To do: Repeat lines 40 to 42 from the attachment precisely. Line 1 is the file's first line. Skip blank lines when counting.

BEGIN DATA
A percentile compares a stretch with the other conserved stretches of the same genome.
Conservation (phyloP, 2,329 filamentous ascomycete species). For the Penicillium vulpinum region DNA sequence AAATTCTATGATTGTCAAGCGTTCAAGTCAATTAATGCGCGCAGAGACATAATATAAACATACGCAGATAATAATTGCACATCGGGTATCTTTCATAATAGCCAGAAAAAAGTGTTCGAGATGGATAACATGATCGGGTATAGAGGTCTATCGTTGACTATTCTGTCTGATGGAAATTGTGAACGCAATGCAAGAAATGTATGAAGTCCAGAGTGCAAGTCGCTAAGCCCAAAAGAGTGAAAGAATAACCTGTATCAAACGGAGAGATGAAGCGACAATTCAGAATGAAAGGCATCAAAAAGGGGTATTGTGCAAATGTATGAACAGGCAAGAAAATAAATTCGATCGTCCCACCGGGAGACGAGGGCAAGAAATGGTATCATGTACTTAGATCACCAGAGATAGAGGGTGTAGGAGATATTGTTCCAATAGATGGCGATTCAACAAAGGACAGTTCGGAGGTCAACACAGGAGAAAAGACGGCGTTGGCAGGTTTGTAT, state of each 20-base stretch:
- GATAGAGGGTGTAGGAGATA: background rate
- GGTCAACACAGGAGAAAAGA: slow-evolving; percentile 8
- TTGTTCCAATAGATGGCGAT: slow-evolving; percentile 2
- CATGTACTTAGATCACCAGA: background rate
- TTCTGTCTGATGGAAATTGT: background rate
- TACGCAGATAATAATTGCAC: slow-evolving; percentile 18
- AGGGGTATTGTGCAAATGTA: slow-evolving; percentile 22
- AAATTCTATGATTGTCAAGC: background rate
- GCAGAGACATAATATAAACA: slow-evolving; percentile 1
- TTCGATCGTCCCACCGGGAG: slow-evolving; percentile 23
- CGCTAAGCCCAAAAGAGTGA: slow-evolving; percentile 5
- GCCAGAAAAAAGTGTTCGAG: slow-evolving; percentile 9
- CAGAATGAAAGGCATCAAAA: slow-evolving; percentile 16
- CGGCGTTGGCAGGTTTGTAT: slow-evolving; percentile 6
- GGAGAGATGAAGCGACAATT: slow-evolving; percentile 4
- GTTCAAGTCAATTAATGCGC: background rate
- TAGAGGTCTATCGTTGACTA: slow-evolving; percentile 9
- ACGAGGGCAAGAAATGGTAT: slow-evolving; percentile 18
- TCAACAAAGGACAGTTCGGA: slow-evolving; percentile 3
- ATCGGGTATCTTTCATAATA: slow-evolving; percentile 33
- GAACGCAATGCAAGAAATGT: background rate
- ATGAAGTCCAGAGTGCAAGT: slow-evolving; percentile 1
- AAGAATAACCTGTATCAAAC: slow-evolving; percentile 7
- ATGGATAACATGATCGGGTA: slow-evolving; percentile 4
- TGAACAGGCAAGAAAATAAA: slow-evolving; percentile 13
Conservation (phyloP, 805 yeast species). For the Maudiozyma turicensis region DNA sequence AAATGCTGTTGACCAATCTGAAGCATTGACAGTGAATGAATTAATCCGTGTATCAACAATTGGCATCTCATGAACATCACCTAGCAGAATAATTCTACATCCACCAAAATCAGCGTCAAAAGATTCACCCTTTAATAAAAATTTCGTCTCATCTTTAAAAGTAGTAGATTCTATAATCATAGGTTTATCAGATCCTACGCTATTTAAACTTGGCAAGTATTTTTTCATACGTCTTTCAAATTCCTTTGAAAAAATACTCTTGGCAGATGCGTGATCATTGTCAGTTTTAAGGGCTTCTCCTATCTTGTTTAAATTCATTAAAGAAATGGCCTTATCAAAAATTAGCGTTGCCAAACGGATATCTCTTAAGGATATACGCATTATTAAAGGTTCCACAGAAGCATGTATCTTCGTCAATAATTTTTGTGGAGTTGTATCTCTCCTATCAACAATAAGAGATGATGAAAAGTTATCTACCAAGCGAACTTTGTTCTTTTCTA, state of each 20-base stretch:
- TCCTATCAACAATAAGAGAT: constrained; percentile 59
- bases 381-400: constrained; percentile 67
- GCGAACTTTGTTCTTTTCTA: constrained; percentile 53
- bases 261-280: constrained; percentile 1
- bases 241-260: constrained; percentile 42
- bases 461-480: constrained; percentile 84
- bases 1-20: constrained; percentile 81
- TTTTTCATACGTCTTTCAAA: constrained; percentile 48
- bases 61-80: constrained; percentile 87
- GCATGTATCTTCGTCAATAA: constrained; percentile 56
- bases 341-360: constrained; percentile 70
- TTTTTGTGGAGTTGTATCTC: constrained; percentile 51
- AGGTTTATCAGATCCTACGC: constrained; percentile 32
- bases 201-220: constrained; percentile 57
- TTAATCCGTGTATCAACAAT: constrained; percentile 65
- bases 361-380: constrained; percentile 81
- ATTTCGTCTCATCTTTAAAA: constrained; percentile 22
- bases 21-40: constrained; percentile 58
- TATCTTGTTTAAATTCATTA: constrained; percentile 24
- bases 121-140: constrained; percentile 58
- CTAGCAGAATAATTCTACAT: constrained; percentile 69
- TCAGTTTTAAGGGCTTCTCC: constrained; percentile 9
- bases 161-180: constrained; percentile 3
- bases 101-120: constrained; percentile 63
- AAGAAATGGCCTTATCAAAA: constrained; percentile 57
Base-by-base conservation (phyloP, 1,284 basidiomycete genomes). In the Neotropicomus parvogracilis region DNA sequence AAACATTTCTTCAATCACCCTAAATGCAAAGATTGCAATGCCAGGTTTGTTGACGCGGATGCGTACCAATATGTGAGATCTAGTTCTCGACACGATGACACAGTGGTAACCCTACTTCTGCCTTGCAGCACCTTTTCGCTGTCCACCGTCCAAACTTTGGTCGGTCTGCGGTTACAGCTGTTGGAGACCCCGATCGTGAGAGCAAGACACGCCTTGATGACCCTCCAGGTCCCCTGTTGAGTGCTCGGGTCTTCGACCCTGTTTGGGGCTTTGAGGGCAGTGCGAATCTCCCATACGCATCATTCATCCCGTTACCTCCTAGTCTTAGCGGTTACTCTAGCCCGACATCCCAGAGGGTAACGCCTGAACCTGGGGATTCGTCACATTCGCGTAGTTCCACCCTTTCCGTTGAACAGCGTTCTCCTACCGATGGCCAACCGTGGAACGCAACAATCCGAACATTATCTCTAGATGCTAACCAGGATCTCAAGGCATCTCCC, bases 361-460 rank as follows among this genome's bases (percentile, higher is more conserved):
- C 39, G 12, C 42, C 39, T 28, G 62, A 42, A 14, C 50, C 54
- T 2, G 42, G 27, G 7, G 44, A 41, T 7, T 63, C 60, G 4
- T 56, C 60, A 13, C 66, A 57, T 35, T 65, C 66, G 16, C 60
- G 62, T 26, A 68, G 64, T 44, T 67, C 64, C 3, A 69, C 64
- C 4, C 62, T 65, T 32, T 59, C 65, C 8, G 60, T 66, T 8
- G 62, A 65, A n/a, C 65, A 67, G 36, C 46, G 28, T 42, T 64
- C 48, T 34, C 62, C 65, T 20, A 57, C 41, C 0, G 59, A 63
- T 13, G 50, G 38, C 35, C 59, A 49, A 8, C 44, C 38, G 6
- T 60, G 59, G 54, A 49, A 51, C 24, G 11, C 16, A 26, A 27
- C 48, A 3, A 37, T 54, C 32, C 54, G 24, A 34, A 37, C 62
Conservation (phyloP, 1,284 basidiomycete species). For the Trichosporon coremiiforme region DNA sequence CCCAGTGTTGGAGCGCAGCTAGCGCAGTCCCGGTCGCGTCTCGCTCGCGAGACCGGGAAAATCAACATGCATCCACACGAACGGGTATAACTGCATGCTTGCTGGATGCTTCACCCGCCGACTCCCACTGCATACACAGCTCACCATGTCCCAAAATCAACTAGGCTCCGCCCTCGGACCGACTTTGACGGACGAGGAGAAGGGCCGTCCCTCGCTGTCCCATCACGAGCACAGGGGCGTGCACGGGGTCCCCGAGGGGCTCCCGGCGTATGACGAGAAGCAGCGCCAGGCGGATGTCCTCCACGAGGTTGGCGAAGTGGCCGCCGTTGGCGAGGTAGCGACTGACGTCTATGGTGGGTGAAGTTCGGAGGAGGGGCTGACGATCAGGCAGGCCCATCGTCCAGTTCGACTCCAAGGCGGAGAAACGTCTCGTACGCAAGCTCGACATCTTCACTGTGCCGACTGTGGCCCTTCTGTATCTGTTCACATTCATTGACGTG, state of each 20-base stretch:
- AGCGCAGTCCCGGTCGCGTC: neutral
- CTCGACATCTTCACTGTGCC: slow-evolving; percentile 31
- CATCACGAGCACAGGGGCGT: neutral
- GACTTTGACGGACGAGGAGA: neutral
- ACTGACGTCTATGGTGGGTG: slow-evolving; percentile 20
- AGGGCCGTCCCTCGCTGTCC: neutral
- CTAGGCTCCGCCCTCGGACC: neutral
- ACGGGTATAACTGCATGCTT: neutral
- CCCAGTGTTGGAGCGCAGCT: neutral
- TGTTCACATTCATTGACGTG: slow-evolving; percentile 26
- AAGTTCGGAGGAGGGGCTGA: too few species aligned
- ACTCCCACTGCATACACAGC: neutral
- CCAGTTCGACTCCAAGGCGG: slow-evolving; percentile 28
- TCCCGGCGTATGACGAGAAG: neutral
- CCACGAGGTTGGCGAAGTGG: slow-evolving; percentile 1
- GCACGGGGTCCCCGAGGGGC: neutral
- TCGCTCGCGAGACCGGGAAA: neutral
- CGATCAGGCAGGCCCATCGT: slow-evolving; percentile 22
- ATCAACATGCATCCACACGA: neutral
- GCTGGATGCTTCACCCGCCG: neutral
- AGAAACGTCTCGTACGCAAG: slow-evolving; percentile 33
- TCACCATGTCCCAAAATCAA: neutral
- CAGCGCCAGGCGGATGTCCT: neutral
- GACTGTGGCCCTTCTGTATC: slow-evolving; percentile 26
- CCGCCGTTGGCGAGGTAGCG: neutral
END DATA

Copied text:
- TTTTTGTGGAGTTGTATCTC: constrained; percentile 51
- AGGTTTATCAGATCCTACGC: constrained; percentile 32
- bases 201-220: constrained; percentile 57